Referring now to
The following is common to both variants. The finger 21 is held in place by a plurality of beams or struts 51 of which two are shown in
The displacement of the finger 21 can be determined by the use of a plurality of capacitor plates 54 a, 56 a or other position sensor of which two are shown in
Methods other than variable capacitance are also known in the art for displacement measurement, including for example variable resistive measurements, optical targets, triangulation, etc.
The subsystem 50 has at least two variations of operation. In the first variant as shown in
In the second variant as shown in
The force measurement provided by beam displacement measurement capacitor 54 a and 56 a can be used in a closed loop path controlling the displacement of linear actuator 53 such that a specified force 55 can be arbitrarily and accurately applied to finger 21.
Subsystem 50 may be implemented using micro electronic machining (MEMs) technology. The linear actuator 52 can be implemented with a MEMs electrostatic device.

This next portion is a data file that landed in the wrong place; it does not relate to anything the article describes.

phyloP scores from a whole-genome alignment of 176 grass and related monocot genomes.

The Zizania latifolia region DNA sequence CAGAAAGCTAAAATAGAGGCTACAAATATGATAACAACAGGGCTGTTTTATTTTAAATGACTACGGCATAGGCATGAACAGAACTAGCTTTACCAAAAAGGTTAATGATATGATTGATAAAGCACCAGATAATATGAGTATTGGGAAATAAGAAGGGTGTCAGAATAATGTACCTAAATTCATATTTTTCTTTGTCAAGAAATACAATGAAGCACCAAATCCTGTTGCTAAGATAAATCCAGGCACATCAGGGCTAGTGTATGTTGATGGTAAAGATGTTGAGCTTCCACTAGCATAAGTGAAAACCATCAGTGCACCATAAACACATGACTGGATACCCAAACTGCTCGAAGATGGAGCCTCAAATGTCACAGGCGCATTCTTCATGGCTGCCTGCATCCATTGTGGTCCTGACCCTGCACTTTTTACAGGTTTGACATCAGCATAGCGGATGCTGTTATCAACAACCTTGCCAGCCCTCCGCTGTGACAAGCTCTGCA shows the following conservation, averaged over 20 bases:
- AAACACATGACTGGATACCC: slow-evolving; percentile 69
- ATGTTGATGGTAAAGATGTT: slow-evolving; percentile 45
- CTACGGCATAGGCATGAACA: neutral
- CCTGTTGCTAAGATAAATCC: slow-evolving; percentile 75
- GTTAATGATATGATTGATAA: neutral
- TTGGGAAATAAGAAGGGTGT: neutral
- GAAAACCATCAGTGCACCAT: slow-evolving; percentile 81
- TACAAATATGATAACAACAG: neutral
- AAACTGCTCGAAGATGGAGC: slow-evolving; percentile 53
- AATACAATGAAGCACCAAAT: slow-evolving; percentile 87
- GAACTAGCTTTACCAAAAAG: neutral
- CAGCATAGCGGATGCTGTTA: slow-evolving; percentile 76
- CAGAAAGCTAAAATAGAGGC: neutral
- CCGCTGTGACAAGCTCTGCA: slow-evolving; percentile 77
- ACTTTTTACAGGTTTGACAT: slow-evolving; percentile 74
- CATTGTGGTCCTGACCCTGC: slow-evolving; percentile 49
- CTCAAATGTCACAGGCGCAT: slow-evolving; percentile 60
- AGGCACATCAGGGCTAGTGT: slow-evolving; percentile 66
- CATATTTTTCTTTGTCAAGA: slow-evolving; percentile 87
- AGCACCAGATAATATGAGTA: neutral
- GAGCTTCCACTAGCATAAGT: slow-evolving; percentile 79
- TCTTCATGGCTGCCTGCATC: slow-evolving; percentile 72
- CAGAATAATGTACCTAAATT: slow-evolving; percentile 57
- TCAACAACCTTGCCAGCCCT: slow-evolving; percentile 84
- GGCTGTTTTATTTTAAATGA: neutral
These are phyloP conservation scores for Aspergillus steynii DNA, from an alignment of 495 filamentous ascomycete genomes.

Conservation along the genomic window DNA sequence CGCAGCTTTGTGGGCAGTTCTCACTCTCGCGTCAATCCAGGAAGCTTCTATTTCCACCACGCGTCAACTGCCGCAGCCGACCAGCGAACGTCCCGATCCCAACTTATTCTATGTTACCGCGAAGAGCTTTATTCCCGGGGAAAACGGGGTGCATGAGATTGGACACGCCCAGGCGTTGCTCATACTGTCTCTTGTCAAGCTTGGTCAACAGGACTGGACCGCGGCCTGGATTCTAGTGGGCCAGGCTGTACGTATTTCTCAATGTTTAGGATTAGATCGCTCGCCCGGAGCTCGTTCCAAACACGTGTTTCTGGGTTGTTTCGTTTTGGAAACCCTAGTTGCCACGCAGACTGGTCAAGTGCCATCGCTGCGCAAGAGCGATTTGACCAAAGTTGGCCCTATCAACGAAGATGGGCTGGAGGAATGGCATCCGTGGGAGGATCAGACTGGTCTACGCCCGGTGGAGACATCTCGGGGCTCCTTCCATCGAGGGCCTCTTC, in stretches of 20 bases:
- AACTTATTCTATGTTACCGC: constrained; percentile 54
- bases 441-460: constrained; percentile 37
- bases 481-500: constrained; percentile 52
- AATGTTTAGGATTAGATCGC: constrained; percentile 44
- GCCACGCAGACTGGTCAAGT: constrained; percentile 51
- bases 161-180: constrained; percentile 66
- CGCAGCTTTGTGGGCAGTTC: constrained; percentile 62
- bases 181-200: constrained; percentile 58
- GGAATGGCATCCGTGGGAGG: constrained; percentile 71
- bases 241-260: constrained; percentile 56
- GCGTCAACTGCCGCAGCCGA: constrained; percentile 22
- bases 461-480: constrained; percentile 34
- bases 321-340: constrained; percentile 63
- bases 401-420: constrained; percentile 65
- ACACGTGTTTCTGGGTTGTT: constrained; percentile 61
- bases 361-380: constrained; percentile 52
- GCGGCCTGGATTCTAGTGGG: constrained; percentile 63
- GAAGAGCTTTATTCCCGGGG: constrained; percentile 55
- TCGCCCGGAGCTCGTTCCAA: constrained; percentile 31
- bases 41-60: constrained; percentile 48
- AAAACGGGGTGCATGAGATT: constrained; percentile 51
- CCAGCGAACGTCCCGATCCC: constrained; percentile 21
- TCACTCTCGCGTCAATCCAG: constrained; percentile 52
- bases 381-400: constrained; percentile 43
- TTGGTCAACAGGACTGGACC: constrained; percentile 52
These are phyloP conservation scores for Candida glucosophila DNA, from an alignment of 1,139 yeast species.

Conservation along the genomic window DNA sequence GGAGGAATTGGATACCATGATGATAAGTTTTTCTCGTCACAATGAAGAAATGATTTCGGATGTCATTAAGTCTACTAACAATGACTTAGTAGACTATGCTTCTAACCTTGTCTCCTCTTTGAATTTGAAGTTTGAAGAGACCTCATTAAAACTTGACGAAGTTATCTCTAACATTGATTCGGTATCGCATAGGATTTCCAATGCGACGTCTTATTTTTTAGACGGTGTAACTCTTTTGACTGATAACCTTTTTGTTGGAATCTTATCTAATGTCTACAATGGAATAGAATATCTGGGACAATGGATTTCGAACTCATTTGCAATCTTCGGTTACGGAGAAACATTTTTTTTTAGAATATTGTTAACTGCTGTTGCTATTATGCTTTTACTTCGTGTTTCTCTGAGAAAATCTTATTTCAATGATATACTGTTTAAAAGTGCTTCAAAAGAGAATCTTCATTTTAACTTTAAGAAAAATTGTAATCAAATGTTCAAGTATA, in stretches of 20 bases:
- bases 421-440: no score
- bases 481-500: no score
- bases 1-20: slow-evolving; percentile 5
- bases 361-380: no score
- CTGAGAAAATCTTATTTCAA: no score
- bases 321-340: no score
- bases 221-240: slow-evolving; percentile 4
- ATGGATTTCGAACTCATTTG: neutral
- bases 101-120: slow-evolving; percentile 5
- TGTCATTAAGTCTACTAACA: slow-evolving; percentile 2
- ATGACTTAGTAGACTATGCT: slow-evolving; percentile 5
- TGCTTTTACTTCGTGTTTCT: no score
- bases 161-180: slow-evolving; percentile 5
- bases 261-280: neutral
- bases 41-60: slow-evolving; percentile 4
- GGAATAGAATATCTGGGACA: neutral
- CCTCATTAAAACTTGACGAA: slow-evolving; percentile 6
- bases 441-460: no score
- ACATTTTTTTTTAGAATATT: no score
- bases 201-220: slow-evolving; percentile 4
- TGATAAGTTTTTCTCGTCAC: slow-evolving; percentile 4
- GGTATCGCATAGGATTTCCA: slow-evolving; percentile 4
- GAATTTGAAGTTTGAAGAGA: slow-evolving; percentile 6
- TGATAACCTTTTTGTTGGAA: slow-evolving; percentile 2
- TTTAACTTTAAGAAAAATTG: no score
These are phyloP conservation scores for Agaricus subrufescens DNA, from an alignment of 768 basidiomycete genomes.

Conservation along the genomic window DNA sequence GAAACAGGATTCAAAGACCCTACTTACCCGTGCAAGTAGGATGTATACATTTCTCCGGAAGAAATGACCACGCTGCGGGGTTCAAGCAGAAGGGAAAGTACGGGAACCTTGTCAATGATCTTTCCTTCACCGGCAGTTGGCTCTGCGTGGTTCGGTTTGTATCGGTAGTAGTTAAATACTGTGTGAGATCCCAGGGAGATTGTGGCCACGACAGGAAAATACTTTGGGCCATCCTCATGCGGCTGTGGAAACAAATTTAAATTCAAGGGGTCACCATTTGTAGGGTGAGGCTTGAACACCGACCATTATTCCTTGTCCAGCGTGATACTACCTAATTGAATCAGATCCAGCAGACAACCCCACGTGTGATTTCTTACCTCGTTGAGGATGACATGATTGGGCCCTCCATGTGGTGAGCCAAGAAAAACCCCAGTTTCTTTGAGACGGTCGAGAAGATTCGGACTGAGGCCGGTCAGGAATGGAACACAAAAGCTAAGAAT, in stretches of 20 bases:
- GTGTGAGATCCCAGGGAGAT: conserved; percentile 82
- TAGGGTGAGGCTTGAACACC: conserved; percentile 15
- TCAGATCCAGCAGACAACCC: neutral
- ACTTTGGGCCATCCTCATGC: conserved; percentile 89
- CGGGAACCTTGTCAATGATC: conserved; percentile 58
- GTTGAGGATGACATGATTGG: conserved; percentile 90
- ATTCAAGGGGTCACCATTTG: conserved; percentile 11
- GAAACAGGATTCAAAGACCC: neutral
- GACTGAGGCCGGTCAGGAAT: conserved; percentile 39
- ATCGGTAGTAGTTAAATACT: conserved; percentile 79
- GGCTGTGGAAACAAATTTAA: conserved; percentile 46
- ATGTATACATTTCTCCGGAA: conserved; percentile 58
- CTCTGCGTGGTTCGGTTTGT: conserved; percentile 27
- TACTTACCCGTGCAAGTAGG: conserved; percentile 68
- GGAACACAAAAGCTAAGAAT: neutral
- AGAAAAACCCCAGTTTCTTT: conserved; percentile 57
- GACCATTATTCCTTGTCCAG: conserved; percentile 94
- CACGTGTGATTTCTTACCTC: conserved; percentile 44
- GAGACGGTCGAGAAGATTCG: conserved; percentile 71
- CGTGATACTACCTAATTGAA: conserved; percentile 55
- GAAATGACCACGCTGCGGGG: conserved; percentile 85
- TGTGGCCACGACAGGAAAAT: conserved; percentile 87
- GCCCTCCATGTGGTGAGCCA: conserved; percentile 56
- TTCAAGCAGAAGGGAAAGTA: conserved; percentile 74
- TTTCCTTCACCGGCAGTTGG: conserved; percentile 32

The uniaxial mount 20 can be secured to the specimen 16 by any suitable means, including the following:
a. Adhesion methods
b. Glue (eg., cyanacrylate)
c. Biological (eg., fibronectin)
d. Mechanical (eg., hook)
e. Surface treatment surface texture
f. Bioactive surface (eg., bioglass)
g. Freezing (e.g., as by pre-cooling of the fingers)
h. Heating (e.g., as by cauterizing)
The uniaxial mount 20 can be fabricated by any suitable method, including the following:
a. Micromachining (e.g., laser cutting)
b. Microinjection molding
e. Microcircuit fabrication methods
The uniaxial mount 20 can be made from any suitable material, including the following:
g. Microcircuit material